many of the pedals.

    The Crank Bros pedals are nice and simple and cheap and if they can develop
    a longer wearing cleat that doesn't fail in the same way they do now, they'd
    be a good off-road or road pedal.
     
  3. "Steven" <[email protected]> wrote in message
    news:[email protected]
    >I am using the Shimano PD-R540 SPD-SL Road Pedal. I developed this
    >clicking noise in the left pedal when it is coming up over the top. The
    >cleats were pretty wore so I replaced them. Still have the clicking noise.
    >Anyone ever experience this problem? Could be the shoe or the pedal, I
    >don't know. Hate to stand up on a hill and have the pedal give out. TIA.
    >
    > Steve R.


    Have you removed the pedal, greased the threads and reinstalled it? I would
    also remove the left crank arm and reinstall it as well.

    --Mike Jacoubowsky
    Chain Reaction Bicycles
    www.ChainReaction.com
    Redwood City & Los Altos, CA USA
     
  4. Alan Hoyle

    Alan Hoyle Guest

    On Tue, 03 Jun 2008 20:48:29, Tom Kunich wrote:

    > The Crank Bros pedals are nice and simple and cheap and if they can develop
    > a longer wearing cleat that doesn't fail in the same way they do now, they'd
    > be a good off-road or road pedal.


    I think the choice is between a faster wearing cleat/slower wearing
    pedal, or faster wearing pedal with a long lasting cleat. Since
    things are grinding against and sliding past one another, whichever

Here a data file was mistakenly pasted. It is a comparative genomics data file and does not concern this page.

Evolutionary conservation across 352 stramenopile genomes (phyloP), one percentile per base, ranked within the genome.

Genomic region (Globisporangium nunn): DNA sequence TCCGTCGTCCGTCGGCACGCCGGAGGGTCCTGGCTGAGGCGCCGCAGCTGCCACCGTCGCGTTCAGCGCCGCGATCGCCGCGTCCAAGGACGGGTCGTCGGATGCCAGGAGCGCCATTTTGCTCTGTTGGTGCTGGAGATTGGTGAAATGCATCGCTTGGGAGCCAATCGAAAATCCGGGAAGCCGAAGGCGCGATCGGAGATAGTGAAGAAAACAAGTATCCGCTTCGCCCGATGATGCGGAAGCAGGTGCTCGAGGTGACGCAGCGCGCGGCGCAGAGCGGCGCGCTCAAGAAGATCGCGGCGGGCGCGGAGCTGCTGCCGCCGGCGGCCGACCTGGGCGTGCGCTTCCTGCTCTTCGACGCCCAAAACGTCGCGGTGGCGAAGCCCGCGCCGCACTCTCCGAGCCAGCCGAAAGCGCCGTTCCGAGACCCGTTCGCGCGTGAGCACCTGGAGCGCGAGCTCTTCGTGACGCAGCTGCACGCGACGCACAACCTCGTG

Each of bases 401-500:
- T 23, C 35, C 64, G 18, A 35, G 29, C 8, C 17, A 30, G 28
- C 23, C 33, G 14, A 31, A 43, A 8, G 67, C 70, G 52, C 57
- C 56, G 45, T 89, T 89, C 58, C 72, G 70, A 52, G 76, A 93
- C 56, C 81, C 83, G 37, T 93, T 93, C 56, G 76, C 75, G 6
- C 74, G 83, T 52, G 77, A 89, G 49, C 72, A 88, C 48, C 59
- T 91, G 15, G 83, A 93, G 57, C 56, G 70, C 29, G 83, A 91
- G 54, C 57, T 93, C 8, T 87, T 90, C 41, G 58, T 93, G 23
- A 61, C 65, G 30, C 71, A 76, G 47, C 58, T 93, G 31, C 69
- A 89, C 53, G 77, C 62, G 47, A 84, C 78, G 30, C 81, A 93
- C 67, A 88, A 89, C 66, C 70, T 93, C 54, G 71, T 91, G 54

one is harder is going to wear out the other on, so one must consider
    one or the other to be consumable. I would rather replace cleats than
    pedals. Improving the failure mode is a different factor. I
    personally prefer a failure mode of "releases more easily"
    vs. "releases become harder."

    Are you sure you didn't have a pedal strike? One of the few
    complaints about the Crank Bros design is that pressure on the bottom
    of the pedal, e.g. from a pedal strike, can cause it to release the
    cleat. Time ATACs use a similar "spring tension" method for binding
    to the cleat, but their design avoids that issue.

    -alan

    --
    Alan Hoyle - [email protected] - http://www.alanhoyle.com/
     
  5. Tom Kunich

    Tom Kunich Guest

    "Alan Hoyle" <[email protected]> wrote in message
    news:[email protected]
    >
    > Are you sure you didn't have a pedal strike? One of the few
    > complaints about the Crank Bros design is that pressure on the bottom
    > of the pedal, e.g. from a pedal strike, can cause it to release the
    > cleat. Time ATACs use a similar "spring tension" method for binding
    > to the cleat, but their design avoids that issue.


    I corner with the inside pedal up.

    There is absolutely NO reason that a cleat would last only 1500 miles. All
    of these pedal cleats are designed from scratch to be income items. Why
    would a cleat wear faster than the soles of your shoes?
     
  6. On the Shimano road pedals, the black plastic contact surface of the
    pedal wears out relatively quickly, in my experience as fast or faster
    than the cleats (I have about 30k miles on two pairs of Shimano road
    SPD-SLs). (Note to Kunich: he has the road pedals with plastic Look-
    like delta cleats.) It's a black plastic piece sitting over the pedal
    axle with "Shimano" impressed into it on both the dura-ace pedals and
    105-level pedals. You can buy a replacement part for under ten bucks.
    Maybe wear there is creating the clicking.

    They are a pretty great design in all other respects, I think.
     
Loading...
Loading...